TasteCamp North, the third such wine blogger conference and I have been pondering various matters about the event since then. One of the questions that came to mind concerned the overall impact of TasteCamp, and whether the attendees would still be talking about Niagara wines in a year from now. And of course that made me consider whether the attendees of the TasteCamps in Long Island and the Finger Lakes still talked about those wines. What is the long term impact of TasteCamp?
I have attended all three TasteCamps so feel I have a good understanding of them. TasteCamp is a small, intimate wine conference, limited to approximately 30-40 bloggers and their significant others. Lenn, of the New York Cork Report, deserves much of the credit for originating the concept of TasteCamp, though numerous others have contributed to creating and arranging the three TasteCamp events. The main idea is to highlight some lesser known wine regions, areas which don't often garner much attention in wine print media.
Over a three day period, you visit numerous wineries, meet various wine makers, and have the opportunity to taste 200+ wines. It is an intense weekend, dedicated to an educational experience concerning the wine region. Yet there is plenty of fun to be had as well, and overall it is an extremely enjoyable time. There are no seminars or classes on blogging, though some independent discussion inevitably occurs. The weekend is devoted to wine. In those respects, it is a much different experience than the Wine Bloggers Conference.
The attendees pay for much of the trip themselves, such as travel and hotel costs, though some of the meals are partially or totally subsidized. Plus, there is not a cost for the various tastings. The attendees are not obligated to write about TasteCamp, and if they do write something, they have full discretion to write whatever they feel, whether positive or negative. Obviously, it is hoped and encouraged that the bloggers will choose to write about their experiences. And everyone should be able to find at least a few story ideas out of the weekend.
25 blog posts, with more to come. That certainly seems a very promising start, garnering plenty of publicity for the Niagara region. TasteCamp Finger Lakes and TasteCamp Long Island each generated at least 50 posts. How many articles about these regions have appeared in wine print media during the last three years? I bet there have been only a handful of printed articles at best.
Besides the blog posts, TasteCamp also generated hundreds of tweets, before the event, during the event and after the event. Those tweets reach many thousands of wine lovers all across the world, giving lots of exposure to the wine region. Less documentable, TasteCamp also generates plenty of word of mouth recommendations concerning the wine regions. There are also additional benefits, from attendees who purchase wine from these regions, to attendees that might even become wine ambassadors.
I am curious though as to whether the wineries involved in TasteCamp consider all of that sufficient coverage and publicity for participating in TasteCamp. The participating wineries do incur expenses, including time, money and product. Do they feel they obtain a good return on their investment? To me, I think the overall wine region receives plenty of great coverage, more than they might receive from many other events. With the wine print media, some of these wine regions might see only one or two articles in a year. With TasteCamp, a region is likely to garner over 50 articles, many hundreds of tweets, and much more.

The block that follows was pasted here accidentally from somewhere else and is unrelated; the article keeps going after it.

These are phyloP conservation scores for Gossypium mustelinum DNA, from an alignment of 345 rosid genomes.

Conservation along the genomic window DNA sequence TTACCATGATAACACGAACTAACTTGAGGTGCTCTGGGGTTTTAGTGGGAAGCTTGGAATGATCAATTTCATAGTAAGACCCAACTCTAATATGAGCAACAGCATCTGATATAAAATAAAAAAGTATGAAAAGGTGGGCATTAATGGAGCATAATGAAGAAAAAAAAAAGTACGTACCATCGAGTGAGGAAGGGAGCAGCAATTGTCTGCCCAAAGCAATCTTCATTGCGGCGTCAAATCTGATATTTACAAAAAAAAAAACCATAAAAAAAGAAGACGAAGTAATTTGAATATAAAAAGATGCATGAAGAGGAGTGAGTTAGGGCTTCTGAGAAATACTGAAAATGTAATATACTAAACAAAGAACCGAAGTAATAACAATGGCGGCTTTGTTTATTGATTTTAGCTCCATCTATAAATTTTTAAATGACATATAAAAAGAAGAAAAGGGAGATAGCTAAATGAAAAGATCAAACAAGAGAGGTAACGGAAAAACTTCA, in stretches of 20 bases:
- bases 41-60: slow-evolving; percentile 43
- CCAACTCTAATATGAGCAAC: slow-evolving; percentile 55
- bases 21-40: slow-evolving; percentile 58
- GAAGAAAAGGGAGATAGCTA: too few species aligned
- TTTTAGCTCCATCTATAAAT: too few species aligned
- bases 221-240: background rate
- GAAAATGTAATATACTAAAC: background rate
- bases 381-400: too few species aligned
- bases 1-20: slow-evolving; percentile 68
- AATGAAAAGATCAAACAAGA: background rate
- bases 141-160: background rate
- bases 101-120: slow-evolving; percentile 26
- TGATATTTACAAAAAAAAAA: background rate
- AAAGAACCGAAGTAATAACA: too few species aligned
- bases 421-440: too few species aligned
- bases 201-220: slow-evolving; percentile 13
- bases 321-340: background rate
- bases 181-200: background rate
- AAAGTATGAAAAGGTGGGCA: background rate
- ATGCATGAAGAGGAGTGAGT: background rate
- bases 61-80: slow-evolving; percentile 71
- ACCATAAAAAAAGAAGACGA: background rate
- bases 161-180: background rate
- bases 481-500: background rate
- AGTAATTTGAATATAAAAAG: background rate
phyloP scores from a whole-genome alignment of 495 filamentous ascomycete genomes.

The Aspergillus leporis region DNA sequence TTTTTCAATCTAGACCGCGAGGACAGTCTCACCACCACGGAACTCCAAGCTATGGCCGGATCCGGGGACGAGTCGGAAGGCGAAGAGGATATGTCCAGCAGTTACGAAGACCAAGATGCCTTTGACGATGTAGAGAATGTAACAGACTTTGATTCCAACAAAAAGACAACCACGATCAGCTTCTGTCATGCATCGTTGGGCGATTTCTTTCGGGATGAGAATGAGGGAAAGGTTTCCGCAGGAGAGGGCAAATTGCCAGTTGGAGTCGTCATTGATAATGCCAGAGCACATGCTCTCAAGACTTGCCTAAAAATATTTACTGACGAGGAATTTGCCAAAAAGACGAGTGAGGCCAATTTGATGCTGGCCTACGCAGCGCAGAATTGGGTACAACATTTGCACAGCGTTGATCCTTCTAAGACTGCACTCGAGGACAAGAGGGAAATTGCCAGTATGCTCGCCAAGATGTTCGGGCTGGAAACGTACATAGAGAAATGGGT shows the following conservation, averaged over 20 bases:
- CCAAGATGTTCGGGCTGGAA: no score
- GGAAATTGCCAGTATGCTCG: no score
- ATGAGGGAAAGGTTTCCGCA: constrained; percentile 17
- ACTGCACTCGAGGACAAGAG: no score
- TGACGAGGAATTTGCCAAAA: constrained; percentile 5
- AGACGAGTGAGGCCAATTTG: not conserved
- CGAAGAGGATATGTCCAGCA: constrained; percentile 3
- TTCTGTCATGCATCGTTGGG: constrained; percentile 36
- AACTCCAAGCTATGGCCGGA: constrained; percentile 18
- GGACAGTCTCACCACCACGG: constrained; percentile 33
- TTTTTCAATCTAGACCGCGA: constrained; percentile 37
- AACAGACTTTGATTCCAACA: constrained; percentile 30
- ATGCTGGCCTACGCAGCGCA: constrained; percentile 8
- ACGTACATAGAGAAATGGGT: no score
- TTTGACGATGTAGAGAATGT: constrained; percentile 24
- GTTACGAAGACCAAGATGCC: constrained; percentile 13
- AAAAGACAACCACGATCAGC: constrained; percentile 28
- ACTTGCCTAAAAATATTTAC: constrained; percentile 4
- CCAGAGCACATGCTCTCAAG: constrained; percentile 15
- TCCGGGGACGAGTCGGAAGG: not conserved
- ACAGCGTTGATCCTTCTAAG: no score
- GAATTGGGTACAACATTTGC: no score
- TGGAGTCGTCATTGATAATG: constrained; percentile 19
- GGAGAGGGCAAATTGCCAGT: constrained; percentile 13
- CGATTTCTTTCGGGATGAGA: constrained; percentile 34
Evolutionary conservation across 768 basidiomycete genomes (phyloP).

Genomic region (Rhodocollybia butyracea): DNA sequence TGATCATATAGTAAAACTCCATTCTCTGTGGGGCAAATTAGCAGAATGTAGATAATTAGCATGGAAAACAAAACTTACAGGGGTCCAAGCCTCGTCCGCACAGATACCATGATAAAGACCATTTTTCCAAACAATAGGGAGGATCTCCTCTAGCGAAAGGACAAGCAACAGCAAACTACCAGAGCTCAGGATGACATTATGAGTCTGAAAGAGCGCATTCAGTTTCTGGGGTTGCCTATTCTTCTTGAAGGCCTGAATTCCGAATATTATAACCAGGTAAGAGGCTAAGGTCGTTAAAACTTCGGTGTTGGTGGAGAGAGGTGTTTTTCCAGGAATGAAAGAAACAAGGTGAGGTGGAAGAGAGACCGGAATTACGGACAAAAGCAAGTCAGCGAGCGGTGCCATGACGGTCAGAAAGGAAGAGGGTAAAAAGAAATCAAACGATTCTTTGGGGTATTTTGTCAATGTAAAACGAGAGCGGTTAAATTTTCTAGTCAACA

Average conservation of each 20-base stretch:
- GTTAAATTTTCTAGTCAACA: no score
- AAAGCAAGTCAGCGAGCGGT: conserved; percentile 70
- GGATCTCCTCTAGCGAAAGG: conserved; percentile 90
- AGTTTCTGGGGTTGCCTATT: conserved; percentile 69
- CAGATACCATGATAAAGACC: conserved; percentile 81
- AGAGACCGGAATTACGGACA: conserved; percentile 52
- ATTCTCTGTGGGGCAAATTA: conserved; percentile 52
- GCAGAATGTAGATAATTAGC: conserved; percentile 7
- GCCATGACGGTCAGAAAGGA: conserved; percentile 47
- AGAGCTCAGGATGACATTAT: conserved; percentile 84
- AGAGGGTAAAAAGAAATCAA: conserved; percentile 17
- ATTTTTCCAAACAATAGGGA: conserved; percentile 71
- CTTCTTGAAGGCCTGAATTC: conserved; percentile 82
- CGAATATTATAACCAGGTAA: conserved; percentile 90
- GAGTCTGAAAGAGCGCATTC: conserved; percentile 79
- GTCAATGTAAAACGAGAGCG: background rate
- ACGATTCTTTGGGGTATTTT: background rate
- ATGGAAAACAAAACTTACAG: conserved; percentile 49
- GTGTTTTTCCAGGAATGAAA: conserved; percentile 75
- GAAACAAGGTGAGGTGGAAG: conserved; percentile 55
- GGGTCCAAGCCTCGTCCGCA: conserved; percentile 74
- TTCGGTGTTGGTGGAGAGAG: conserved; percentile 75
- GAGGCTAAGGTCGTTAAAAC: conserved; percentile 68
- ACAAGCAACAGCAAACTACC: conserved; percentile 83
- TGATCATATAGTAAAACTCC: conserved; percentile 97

Particular wineries from each region may only receive a little, if any, specific coverage. I am sure that may disappoint those wineries, but there are no guarantees of coverage. They may feel their investment was largely wasted. Speaking for myself, some of the participating wineries do not offer wines that excite me, and sometimes the wines are just not very good at all. I prefer to highlight the wines which most impressed me, or the stories which most fascinated me. I have little motivation to write reviews of mediocre or poor wine. Maybe a lack of coverage should be a wake-up call to those wineries to step up their game.
But am I alone? Or do many TasteCamp attendees feel the same way? It is a given that the attendees who live in the respective wine regions will continue to talk and write about those wines. But what about the outsiders, especially when most of the wines from these regions are not available outside of the region? Even though Massachusetts is next to New York, few wines from New York make it to our wine store shelves. So I cannot locally find some of my favorite wines from Long Island and the Finger Lakes.
From some limited discussions with other attendees, it seems that a number of them are like me, and still talk about wines from prior TasteCamps. So at least anecdotally, it appears that TasteCamp can have a lingering effect on attendees. But I would like more evidence to support that theory, and to see what percentage of attendees feel that same way. If it is a significant percentage, then TasteCamp generates more than immediate publicity, but also creates permanent advocates for a region. And that is a valuable thing.
So, if you have attended the prior TasteCamps, please tell me whether you still discuss and/or write about the wines and wineries from those regions. If not, please give an explanation.
Let us answer the question: How memorable is TasteCamp?